Many of us are taught that if we simply study hard in school and demonstrate desire and commitment at work, we can make it economically. That’s probably true, but certain factors matter than probably shouldn’t. One of those of factors is the sound of one’s name. In a series of studies conducted over the past two years, a trio of researchers from New York University and the University of Melbourne analyzed whether people with simpler surnames are perceived as more likeable. In the first study, 35 Australian undergraduates were presented with 50 names and asked to rate how much they liked each one. Names like Sherman, Jenkins and Benson were rated more highly than Colquhuon and Vougiouklakis. The majority of easy to pronounce names are Anglo-Celtic in origin, but several non-Anglo names like Pappas and Masaku also ranked high in likability. In another study, researchers compiled names of 50 real-life attorneys from 10 law firms. Attorneys with simpler surnames were more likely to hold a higher position in their firm — the implication being that simpler surnames may be associated with gaining interviews, being hired and being promoted.
Consumer spending patterns have shifted significantly since the recession that began in late 2007 disrupted the trajectory of U.S. household finances. According to Moody’s economy.com, households have regained only about half of the wealth they lost during the downturn and the recent market correction hasn’t helped. Wages and salaries are at roughly the same level as three years ago, but that’s before one adjusts for inflation.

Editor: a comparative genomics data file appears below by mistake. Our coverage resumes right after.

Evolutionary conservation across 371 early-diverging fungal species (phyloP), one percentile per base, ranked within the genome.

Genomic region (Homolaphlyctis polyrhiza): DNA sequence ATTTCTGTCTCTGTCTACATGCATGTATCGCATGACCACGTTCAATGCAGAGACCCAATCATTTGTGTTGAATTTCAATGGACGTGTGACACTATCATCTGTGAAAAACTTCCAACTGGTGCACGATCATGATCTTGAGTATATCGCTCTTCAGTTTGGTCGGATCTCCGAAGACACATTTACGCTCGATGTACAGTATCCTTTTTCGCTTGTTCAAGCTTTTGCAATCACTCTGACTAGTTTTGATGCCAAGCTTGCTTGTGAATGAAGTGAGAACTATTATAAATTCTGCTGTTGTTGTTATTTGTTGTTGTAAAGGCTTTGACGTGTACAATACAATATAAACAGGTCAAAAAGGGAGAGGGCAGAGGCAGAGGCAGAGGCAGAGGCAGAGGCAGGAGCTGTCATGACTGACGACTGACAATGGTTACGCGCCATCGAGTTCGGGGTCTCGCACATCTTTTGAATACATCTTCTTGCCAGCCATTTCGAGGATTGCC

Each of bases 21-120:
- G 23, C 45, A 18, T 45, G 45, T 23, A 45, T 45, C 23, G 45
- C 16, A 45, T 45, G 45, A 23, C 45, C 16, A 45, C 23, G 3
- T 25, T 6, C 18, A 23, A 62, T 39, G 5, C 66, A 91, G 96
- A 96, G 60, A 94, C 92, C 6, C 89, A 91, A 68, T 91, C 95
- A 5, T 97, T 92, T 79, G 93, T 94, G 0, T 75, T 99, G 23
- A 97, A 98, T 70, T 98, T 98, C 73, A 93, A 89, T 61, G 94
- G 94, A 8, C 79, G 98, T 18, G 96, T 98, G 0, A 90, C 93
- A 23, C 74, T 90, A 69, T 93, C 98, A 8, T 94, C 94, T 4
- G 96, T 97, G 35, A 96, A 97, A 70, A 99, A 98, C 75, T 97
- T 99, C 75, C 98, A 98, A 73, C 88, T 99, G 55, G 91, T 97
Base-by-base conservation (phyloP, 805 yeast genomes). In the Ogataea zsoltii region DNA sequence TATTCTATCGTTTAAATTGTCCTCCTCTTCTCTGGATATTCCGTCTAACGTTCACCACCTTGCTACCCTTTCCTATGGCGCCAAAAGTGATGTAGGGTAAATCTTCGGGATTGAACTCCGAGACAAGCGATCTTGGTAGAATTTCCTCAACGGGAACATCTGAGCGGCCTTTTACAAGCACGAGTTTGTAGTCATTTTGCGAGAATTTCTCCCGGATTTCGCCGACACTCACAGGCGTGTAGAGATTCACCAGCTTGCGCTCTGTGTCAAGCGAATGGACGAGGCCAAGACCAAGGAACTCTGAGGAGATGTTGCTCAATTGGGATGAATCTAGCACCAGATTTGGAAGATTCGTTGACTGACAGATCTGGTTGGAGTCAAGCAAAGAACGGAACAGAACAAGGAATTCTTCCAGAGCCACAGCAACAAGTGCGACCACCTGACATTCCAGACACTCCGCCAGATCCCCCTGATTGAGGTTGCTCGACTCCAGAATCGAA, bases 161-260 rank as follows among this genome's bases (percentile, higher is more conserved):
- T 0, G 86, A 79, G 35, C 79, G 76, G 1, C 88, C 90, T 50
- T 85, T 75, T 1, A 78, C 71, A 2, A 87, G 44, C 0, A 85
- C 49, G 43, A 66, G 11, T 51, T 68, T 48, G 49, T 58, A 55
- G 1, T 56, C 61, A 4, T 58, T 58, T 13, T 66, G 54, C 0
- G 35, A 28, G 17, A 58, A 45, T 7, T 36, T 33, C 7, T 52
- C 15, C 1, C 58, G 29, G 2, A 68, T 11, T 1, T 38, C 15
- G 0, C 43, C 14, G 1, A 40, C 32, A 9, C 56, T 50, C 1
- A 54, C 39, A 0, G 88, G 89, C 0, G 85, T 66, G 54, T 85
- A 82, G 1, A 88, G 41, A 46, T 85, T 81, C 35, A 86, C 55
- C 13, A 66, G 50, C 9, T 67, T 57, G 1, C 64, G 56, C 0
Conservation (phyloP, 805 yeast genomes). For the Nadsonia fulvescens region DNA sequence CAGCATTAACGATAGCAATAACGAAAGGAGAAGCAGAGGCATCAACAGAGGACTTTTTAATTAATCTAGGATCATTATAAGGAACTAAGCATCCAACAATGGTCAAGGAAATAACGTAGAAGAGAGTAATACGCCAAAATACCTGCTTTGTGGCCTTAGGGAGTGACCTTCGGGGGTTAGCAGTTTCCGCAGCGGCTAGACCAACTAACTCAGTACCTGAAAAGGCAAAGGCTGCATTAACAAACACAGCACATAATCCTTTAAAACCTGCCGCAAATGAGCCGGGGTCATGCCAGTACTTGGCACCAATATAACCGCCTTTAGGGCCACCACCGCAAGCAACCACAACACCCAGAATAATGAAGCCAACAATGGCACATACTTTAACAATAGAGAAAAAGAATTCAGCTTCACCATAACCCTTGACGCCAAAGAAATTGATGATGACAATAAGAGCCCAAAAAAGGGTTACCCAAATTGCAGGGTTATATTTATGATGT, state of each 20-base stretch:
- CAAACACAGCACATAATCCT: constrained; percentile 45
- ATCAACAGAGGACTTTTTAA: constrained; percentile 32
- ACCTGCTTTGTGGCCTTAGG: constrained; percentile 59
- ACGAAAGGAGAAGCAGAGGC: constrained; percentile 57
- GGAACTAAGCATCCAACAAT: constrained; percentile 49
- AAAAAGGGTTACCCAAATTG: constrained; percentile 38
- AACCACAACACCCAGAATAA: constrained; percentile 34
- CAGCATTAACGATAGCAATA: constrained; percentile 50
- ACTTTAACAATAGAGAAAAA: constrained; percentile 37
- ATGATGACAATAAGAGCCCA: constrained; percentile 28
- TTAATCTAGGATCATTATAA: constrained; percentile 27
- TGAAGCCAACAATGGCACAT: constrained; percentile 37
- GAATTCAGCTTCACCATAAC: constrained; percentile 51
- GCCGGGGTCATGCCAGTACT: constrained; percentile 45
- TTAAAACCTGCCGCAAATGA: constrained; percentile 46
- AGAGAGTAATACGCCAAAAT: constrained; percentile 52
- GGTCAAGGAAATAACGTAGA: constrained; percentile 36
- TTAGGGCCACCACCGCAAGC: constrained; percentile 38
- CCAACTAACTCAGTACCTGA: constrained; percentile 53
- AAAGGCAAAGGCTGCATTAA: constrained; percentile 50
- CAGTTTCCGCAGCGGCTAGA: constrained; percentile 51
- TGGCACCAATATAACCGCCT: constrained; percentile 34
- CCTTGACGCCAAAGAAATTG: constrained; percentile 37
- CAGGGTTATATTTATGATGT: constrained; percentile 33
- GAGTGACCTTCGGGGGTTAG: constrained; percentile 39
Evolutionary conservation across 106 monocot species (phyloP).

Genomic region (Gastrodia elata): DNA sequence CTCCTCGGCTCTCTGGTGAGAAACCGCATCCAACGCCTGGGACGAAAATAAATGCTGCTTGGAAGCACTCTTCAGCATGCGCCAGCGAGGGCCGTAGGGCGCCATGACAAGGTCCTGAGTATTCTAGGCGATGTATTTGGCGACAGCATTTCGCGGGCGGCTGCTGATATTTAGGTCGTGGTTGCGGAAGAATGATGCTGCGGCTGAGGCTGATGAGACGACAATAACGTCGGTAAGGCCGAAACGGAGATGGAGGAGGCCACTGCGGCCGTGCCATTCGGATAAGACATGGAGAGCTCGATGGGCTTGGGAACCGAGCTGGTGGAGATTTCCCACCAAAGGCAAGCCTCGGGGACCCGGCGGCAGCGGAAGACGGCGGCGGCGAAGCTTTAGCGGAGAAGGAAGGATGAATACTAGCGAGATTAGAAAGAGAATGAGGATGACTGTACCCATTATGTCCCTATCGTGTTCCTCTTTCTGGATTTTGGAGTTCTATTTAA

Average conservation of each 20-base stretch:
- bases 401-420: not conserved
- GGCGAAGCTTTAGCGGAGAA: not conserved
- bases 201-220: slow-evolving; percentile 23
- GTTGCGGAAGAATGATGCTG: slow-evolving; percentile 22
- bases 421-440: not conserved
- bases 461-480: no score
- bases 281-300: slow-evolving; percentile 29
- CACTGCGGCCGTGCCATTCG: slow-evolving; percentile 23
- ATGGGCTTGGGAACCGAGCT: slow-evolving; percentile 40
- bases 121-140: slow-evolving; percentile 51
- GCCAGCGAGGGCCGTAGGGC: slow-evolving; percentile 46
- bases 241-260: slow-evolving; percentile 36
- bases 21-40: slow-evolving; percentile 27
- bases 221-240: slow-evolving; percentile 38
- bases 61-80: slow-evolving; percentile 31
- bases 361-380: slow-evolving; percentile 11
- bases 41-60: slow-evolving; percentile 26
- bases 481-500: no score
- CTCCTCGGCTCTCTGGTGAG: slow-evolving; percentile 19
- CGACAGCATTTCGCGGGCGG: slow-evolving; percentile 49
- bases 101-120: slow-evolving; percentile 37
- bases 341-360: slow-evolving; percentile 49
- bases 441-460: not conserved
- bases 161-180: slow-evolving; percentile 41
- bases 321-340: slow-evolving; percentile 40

Correspondingly, consumers have shifted away from stores that primarily sell discretionary goods in favor of those supplying necessities and lower-priced items. Vehicle sales have suffered the most profound decline in retail spending since 2007. In 2007, consumers spent about 21 percent of their money at dealerships. So far this year, dealers have captured only about 17 percent of spending. Because gasoline prices have risen 27 percent since 2007, gas stations have experienced some of the largest share gains.
Consumers are also spending a greater share of their income on food and healthcare. Jewelry sales have been among the economic casualties. Though stabilizing more recently, jewelry sales volumes declined 23 percent over the course of 2008 and have yet to fully recover as a share of total spending.
Even before Standard and Poor’s decided to downgrade U.S. debt from triple A to double A-plus, the U.S. economy had been in rough shape. Financial markets have been in correction, job growth has slowed over the past three months relative to earlier months, manufacturing activity has been slipping and more economists are forecasting another recession. Harvard economist Martin Feldstein, one of the nation’s most prominent economists, believes the chance of another recession is about 50-50. Some economists believe that the U.S. economy is already in recession, meaning that U.S. economic activity is presently shrinking and will continue to do so for several months to come. If the U.S. economy is not in recession, it is very much on the razor’s edge. What makes matters worse is that we have yet to recover from the prior recession, which is said to have begun in December 2007 and ended in June of 2009.